“Devaraja” set amid uncanny authenticity. Scenographer Gino Gonzales creates a spectacular period warehouse setting that combines what would have been a merchant’s stock in trade—sacks, various vessels—with period pieces from Ayala Museum. —PHOTOS BY JC INOCIAN
Why Mark Higgins’ ‘mind museum’ is an experience
Ayala Museum is turned into a ‘warehouse’ of a rich Southeast Asian merchant of olden times—‘We are all maps of our ancestors’
Strangely familiar, as if dimly remembered from some long-forgotten dream. Or a past life.
That is the feeling one gets as one enters “Gold in Our Veins,” Mark Lewis Lim Higgins’ ongoing exhibit of paintings and artifacts at Ayala Museum.
Not every art exhibit is an experience, but this one is. As we used to say back in the day, it’s a trip.
Higgins’ mysterious portraits of androgynous, sumptuously dressed figures from imaginary pan-Asiatic cultures are set for maximum dramatic effect in a carefully curated installation by scenographer Gino Gonzales.
Imagined as the “warehouse of a wealthy Chinese merchant somewhere in Southeast Asia in the early decades of the 1900s,” the setting is “a metaphor for an undiscovered place that contains the untold wealth of our past.”
According to Gonzales, the bodega is a “mind museum” manifesting the artist’s subconscious.
It’s as if, following the scent of ylang-ylang and sandalwood incense carried on a breeze, you had stumbled upon an old curiosity shop in an obscure corner of some nameless Asian city, and found rare treasures within.
Enhancing the dreamlike ambience is a playlist curated by the artist that sequences a chiming gamelan orchestra, the Chinese erhu, Tibetan trumpets, and what sounds like Mongolian throat singing, creating an immersive soundscape as one wanders through the labyrinth-like space.
The paintings are matched with precious artifacts from the Ayala Museum’s collections,
including Philippine archaeological gold, indigenous textiles, tradeware ceramics from China and Southeast Asia. These serve to underscore the solid historical and mythological underpinnings of Higgins’ art.
The suspension of disbelief is heightened by interspersing the priceless artifacts with what would have been a merchant’s stock-in-trade during that era: spices and aromatics, silks and brocades, inkstones and apothecary jars, joss sticks and vermilion.
“Juxtaposed with pre-Spanish gold jewelry and ornaments, the paintings of Mark Higgins challenge the viewer on two levels,” writes historian Ambeth Ocampo in his catalog essay.
“First, the purely artistic, a representation of reality in color, form and perspective; and second, the historical, revealed through images and allusions that can only be understood fully by four people in the universe—Higgins, Umberto Eco, Robert Langdon, and Benjamin Franklin Gates.”
Of the four, he adds, only Higgins remains, Eco having died and the other two being fictional characters.
“My inspirations continually come from very ancient places,” writes Higgins in his artist’s statement.
“From the books I have read to the locations I have visited. For this series I took elements of the precolonial histories and cultures of our region and its environs, and rendered them into my own vision of contemporary Southeast Asian art.”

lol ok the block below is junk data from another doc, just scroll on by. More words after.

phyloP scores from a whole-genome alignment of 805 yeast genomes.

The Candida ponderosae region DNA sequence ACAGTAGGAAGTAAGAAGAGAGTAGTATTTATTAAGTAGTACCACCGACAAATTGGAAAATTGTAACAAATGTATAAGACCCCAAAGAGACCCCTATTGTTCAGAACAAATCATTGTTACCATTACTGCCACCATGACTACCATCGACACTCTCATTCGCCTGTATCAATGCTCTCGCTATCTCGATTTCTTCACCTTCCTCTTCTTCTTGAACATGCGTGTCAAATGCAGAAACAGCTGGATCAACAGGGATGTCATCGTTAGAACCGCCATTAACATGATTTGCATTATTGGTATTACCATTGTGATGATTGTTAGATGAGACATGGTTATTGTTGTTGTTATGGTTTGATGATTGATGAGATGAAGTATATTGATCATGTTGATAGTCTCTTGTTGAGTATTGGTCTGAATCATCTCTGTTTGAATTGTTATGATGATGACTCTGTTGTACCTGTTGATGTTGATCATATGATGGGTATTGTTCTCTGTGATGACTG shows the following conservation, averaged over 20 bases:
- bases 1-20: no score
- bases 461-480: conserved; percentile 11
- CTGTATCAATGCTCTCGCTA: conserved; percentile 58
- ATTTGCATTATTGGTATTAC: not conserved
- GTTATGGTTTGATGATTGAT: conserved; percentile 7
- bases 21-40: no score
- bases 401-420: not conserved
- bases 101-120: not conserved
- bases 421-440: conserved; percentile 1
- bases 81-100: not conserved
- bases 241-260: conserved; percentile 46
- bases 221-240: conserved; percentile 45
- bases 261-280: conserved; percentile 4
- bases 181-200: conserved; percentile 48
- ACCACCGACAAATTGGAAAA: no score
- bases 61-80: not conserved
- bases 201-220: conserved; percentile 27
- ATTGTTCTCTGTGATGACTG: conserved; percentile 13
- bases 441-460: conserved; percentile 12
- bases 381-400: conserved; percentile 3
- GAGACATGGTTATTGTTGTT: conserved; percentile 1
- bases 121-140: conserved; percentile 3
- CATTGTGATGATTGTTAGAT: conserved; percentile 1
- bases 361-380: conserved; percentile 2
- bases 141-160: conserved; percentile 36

Says Ma. Elizabeth Gustilo, senior director for arts and culture of the Ayala Museum: “What attracted us to Mark’s work is that it dealt with ancient histories and cultures that happen to be reflected in our collection.”
“This is a new way of presenting the collection and communicating the value of objects,” she adds. “We really do push the boundary a little bit, so we get the community to engage more with history. It’s multilayered, and people connect to it on different levels. It’s a highly creative way of approaching exhibition design, and the response has been very positive.”
Higgins studied art in Canada and fashion design in New York. He has lived and worked in Rome and San Francisco, and exhibited in New York and Hong Kong before returning to the Philippines.
He is best known for creating art objects which combine painting with gold leaf, semi-precious stones, rich textiles and elaborately carved frames. In previous exhibits such as “Diaspora” and “Tribes,” he began the series of portraits from reimagined oriental cultures that he continues with “Gold in Our Veins.”
Return to painting
The exhibit marks Higgins’ return to painting after more than a decade. With his sister Sandy, he has also been helping run Slim’s Fashion and Art School, which his mother established.
“Having been born to an Anglo-Irish father and a Chinese-Filipino mother, it was always effortless for me to tread between the East and West—to imagine the most unlikely possibilities or juxtapositions in just about anything. My maternal grandfather Lim Ka Tiam was born in Amoy, in Fujian, China. He was a Sunday painter and did in fact paint with oil on canvas, but alternatively created Chinese calligraphy on paper.
“My mother, Salvacion Lim, began as a painter, then evolved into a fashion designer—fearlessly experimenting with sculptural masterpieces of shape, line and color—choosing fabric as her means of expression.
“This series of paintings is ultimately a celebration of my own hybrid lineage. Indeed, it is homage to all of our ancestries—particularly to ones so deeply rooted in our DNA and of which many Filipinos may have never even been aware. Far beyond the limits and borders of what become countries or nations, we are all maps of our ancestors. This is my tribute to the gold that flows in all of our veins.”
“Gold in Our Veins: Mark Lewis Lim Higgins” runs until May 26, Ayala Museum, Makati Ave., Makati City.